A Notre Dame conductus from sometime around 1200. I'm worn out from writing admissions essays.
This is haunting -- only the most perfect consonances were treated as such; octaves and fifths are very common. I am reminded of Arvo Part's thinking in which he grants each line its own identity. Here, the upper voices are not tied to functional harmony, so the lower melody does not implicitly bear the burden of chordal roots.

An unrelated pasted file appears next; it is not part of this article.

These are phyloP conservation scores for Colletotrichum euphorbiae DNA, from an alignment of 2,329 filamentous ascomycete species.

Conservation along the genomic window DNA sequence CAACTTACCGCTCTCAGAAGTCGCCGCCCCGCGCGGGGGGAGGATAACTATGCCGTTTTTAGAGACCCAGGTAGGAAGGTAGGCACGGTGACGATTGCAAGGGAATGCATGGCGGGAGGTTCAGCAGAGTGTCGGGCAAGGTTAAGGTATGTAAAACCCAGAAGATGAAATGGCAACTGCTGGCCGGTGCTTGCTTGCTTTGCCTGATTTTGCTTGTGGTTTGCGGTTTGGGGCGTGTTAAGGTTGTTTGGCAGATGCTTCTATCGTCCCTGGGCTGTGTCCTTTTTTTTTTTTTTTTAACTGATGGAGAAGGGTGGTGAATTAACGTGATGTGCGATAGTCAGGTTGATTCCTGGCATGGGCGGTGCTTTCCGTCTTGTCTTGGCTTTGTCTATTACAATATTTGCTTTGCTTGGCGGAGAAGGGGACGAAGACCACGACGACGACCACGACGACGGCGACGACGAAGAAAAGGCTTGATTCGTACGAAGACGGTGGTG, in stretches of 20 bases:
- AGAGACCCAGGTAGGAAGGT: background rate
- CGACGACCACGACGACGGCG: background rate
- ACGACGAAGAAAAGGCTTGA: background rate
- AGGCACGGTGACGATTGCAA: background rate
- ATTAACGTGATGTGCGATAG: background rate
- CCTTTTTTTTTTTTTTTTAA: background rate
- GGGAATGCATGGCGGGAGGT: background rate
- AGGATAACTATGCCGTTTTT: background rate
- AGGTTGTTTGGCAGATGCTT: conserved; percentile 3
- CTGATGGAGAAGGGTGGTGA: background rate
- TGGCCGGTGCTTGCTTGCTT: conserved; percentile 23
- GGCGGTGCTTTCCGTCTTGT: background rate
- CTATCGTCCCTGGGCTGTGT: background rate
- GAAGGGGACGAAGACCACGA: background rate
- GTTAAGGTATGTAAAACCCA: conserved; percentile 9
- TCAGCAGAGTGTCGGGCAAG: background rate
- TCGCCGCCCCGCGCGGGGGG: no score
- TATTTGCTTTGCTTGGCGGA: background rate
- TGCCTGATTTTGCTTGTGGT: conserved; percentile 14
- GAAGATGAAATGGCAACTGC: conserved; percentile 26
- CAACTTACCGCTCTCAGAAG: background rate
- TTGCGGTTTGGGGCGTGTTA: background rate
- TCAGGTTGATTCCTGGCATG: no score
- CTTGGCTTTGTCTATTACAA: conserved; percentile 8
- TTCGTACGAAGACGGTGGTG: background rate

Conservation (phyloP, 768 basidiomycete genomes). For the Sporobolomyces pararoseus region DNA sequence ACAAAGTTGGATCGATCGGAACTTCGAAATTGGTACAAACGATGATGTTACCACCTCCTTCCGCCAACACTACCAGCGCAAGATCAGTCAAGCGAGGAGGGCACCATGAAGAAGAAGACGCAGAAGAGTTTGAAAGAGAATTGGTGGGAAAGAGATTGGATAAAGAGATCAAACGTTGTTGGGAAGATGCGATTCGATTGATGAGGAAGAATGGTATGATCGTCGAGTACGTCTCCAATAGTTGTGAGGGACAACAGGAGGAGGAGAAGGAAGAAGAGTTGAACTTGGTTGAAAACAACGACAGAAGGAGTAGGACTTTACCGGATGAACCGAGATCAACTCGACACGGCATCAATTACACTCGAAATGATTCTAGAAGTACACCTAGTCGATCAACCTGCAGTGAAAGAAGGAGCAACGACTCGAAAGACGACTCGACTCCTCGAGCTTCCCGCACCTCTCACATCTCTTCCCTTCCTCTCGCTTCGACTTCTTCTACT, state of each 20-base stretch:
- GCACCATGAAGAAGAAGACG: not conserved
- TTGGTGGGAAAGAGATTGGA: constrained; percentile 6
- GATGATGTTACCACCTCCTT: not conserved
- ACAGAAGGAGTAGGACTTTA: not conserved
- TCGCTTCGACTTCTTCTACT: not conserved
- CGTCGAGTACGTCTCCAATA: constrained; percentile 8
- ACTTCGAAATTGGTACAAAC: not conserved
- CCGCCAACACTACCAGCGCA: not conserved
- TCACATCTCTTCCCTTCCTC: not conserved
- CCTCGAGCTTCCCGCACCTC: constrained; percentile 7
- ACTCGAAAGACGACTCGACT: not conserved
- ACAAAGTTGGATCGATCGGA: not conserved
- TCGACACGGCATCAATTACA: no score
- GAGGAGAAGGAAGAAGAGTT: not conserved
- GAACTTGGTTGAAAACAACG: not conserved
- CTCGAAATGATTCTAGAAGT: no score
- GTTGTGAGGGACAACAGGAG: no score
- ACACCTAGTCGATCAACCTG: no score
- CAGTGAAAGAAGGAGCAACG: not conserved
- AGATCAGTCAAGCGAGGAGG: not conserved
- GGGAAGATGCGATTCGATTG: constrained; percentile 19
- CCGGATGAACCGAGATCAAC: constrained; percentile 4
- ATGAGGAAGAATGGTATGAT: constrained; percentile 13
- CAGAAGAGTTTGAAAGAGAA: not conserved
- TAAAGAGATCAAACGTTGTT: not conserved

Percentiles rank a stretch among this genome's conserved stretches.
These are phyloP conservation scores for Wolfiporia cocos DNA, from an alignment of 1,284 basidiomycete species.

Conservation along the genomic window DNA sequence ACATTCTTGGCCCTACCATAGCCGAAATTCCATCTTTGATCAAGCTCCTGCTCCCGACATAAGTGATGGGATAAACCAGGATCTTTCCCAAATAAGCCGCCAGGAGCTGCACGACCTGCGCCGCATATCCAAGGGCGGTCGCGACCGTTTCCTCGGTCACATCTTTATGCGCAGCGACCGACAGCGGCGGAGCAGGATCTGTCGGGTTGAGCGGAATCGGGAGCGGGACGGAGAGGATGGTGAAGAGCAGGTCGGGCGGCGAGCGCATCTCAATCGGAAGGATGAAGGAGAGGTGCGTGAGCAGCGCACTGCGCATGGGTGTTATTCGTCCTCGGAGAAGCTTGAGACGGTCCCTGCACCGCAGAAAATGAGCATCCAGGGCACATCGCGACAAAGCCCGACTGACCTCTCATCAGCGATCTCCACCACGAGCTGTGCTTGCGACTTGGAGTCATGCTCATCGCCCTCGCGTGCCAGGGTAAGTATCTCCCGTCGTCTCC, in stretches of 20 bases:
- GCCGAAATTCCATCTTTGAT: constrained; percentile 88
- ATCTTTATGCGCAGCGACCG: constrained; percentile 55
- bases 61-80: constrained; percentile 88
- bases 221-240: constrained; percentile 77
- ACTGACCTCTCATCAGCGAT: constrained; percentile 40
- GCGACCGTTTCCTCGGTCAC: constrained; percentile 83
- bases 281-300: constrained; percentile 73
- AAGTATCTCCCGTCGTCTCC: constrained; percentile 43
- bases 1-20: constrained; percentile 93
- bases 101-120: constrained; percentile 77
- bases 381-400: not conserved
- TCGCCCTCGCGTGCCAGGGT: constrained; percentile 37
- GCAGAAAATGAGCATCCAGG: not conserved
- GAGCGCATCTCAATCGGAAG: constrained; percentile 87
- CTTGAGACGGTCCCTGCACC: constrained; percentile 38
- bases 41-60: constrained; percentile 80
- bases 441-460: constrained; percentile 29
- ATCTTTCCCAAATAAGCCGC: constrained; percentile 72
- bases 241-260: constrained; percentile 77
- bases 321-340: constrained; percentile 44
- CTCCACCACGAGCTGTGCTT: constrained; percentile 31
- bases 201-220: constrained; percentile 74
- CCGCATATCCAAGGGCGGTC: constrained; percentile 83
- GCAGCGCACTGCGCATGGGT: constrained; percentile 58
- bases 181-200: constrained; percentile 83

Update: It occurs to me that this type of piece would make excellent listening directly prior to any appreciation of J.S. Bach; the independence of voices and the implicit assumption of their absolute equivalence was still paramount in his day; it was only later that the movement of harmonies would truly become the predominant vehicle of music.